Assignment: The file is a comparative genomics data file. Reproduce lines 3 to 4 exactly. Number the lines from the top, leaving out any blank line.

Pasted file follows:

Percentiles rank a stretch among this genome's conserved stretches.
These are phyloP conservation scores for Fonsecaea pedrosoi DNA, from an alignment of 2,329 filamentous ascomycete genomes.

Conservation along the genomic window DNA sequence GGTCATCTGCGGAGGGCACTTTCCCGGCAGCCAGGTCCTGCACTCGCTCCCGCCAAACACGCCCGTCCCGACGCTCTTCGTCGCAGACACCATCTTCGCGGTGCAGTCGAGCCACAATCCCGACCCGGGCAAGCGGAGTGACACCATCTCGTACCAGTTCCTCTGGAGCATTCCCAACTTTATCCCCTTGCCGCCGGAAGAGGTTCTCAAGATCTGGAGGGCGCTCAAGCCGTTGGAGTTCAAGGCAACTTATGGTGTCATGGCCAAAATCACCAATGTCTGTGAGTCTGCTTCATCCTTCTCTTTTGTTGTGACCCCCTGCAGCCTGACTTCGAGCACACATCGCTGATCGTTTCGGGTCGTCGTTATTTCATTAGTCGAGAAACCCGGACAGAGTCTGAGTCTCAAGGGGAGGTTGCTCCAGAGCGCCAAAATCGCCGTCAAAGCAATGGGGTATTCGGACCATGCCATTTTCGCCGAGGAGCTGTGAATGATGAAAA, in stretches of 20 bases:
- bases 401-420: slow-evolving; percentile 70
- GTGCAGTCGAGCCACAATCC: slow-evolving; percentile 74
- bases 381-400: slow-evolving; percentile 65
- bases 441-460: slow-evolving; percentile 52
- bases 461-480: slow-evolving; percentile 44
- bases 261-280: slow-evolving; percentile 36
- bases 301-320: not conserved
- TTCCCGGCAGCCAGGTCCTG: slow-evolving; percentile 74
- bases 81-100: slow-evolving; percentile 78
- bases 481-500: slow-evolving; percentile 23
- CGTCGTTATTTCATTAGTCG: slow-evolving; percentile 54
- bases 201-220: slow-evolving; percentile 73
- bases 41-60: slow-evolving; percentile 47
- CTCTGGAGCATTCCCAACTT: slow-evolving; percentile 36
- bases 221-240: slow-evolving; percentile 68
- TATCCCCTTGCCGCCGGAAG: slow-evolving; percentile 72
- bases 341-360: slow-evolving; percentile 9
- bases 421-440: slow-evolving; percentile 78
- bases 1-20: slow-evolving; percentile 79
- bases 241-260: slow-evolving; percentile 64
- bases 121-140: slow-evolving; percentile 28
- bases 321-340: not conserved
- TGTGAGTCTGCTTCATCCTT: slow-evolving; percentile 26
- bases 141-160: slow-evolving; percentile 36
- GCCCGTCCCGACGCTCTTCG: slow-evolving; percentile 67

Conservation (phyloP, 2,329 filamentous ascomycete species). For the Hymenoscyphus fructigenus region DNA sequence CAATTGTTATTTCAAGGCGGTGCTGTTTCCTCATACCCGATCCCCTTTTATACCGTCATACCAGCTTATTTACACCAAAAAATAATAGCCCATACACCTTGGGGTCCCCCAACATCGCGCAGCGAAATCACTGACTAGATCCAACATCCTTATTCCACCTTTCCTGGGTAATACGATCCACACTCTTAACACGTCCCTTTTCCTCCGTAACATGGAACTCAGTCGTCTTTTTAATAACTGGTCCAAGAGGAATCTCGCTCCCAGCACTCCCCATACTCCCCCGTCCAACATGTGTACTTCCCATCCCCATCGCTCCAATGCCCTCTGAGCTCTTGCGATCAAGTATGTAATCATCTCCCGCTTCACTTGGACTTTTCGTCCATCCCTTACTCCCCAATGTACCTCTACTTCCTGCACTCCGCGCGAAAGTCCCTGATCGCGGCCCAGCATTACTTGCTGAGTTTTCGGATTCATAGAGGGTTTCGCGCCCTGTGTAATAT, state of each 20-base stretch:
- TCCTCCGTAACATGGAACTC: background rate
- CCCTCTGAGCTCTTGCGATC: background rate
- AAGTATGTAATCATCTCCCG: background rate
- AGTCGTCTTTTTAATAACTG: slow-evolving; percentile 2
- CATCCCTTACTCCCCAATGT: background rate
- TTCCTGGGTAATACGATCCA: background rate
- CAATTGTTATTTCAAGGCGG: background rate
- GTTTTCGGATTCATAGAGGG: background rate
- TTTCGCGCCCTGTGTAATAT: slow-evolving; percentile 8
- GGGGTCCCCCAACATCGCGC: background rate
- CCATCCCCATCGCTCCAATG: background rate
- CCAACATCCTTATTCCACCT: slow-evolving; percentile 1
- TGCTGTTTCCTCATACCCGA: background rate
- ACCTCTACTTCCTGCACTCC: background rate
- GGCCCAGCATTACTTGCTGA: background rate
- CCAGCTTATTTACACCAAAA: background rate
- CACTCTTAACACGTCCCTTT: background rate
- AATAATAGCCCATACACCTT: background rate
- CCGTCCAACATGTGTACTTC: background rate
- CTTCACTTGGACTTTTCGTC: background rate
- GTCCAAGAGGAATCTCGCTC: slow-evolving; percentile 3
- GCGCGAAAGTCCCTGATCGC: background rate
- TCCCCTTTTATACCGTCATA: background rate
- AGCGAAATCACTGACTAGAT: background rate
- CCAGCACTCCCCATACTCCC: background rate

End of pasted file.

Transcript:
Conservation along the genomic window DNA sequence GGTCATCTGCGGAGGGCACTTTCCCGGCAGCCAGGTCCTGCACTCGCTCCCGCCAAACACGCCCGTCCCGACGCTCTTCGTCGCAGACACCATCTTCGCGGTGCAGTCGAGCCACAATCCCGACCCGGGCAAGCGGAGTGACACCATCTCGTACCAGTTCCTCTGGAGCATTCCCAACTTTATCCCCTTGCCGCCGGAAGAGGTTCTCAAGATCTGGAGGGCGCTCAAGCCGTTGGAGTTCAAGGCAACTTATGGTGTCATGGCCAAAATCACCAATGTCTGTGAGTCTGCTTCATCCTTCTCTTTTGTTGTGACCCCCTGCAGCCTGACTTCGAGCACACATCGCTGATCGTTTCGGGTCGTCGTTATTTCATTAGTCGAGAAACCCGGACAGAGTCTGAGTCTCAAGGGGAGGTTGCTCCAGAGCGCCAAAATCGCCGTCAAAGCAATGGGGTATTCGGACCATGCCATTTTCGCCGAGGAGCTGTGAATGATGAAAA, in stretches of 20 bases:
- bases 401-420: slow-evolving; percentile 70